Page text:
The Paul Smith’s College Adirondack Watershed Institute has received a $594,276 grant from the U.S. Environmental Protection Agency for its ongoing work in controlling and preventing the spread of aquatic invasive species.
The funds will go toward work carried out by AWI stewards at approximately 10 different locations, including Upper St. Regis Lake, the St. Lawrence River and the lower Raquette River Reservoirs.
Stewards are tasked with removing visible plant and animal material from watercraft, as well as making referrals to decontamination stations operated by the AWI. A control team will also remove aquatic invasive species from beds established on Long Lake, which AWI Stewardship Program Director Dr. Eric Holmlund characterizes as a popular destination and through-route for boaters and anglers.
Approximately 300 acres of variable-leaf milfoil have been detected at over a dozen locations around the lake.
The grant is the sixth the EPA has awarded to the institute and 10th used to enact goals under the Great Lakes Restoration Initiative, explained Holmlund. The GLRI was launched in 2010 and is the largest investment made in the Great Lakes over the past two decades according to a press releases issued by Paul Smith’s College.
Aquatic invasive species prevention and control is one several primary goals under the GLRI, and a large swath of Upstate New York lies within the Lake Ontario and St. Lawrence River drainage basins. The Great Lakes combine to form the largest group of freshwater bodies in the world and flow into the Atlantic Ocean via the St. Lawrence River.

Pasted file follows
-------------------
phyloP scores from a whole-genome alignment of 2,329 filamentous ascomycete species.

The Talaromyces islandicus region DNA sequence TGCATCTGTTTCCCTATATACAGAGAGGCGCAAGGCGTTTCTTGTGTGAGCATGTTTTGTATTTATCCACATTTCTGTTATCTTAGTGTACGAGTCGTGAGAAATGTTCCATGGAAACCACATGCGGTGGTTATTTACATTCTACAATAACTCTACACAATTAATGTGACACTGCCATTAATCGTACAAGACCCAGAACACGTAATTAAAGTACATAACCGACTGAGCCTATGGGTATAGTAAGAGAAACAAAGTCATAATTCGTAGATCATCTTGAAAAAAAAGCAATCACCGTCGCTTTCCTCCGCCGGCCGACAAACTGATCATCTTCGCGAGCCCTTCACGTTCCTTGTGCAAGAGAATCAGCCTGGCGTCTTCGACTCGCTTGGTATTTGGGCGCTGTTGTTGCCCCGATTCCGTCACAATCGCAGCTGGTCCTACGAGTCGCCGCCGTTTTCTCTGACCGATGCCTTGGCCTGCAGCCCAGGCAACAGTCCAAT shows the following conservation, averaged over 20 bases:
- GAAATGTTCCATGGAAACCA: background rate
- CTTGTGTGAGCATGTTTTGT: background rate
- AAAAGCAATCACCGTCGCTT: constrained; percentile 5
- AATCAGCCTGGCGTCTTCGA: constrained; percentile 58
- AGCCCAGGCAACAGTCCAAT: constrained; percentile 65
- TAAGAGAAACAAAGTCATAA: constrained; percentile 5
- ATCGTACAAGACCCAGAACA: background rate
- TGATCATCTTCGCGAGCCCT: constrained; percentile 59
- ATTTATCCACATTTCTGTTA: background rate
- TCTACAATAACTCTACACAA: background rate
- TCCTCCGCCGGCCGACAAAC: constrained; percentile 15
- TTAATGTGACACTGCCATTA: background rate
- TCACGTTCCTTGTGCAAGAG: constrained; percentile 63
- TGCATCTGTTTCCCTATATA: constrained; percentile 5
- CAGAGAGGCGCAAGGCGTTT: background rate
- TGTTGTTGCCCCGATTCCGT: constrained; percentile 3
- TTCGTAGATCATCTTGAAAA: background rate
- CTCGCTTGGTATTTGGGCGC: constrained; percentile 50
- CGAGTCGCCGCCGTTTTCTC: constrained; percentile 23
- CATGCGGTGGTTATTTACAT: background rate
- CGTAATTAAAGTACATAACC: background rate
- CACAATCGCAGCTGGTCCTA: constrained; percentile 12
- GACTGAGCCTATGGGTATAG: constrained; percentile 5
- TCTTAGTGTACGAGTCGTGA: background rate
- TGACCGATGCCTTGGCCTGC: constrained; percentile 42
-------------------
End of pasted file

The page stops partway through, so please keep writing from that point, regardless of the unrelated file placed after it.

In 2016, AWI stewards interacted with over 120,000 boaters and found 1,743 aquatic invasive species. In addition to the EPA and GLRI, funding has been received from the state of New York, the National Fish and Wildlife Foundation, and U.S. Fish and Wildlife Service, and a number of other foundations focused on waterway health.
The Adirondack Watershed Institute is a program of Paul Smith’s College. The program started in 1989 as a local-scale water quality monitoring program called the Adirondack Aquatic Institute and expanded in 1999 to include invasive species management.
PSC started the Watershed Stewardship Program in 2000 as a separate initiative that focused on local-scale invasive species prevention activities. These two programs expanded over the years as separate efforts, in 2002 the college merged these programs to begin the AWI. The AWI has since grown into a more regional-scale water quality monitoring and invasive species management program.
Photo of Adirondack Watershed Institute steward, provided by Paul Smith’s College.
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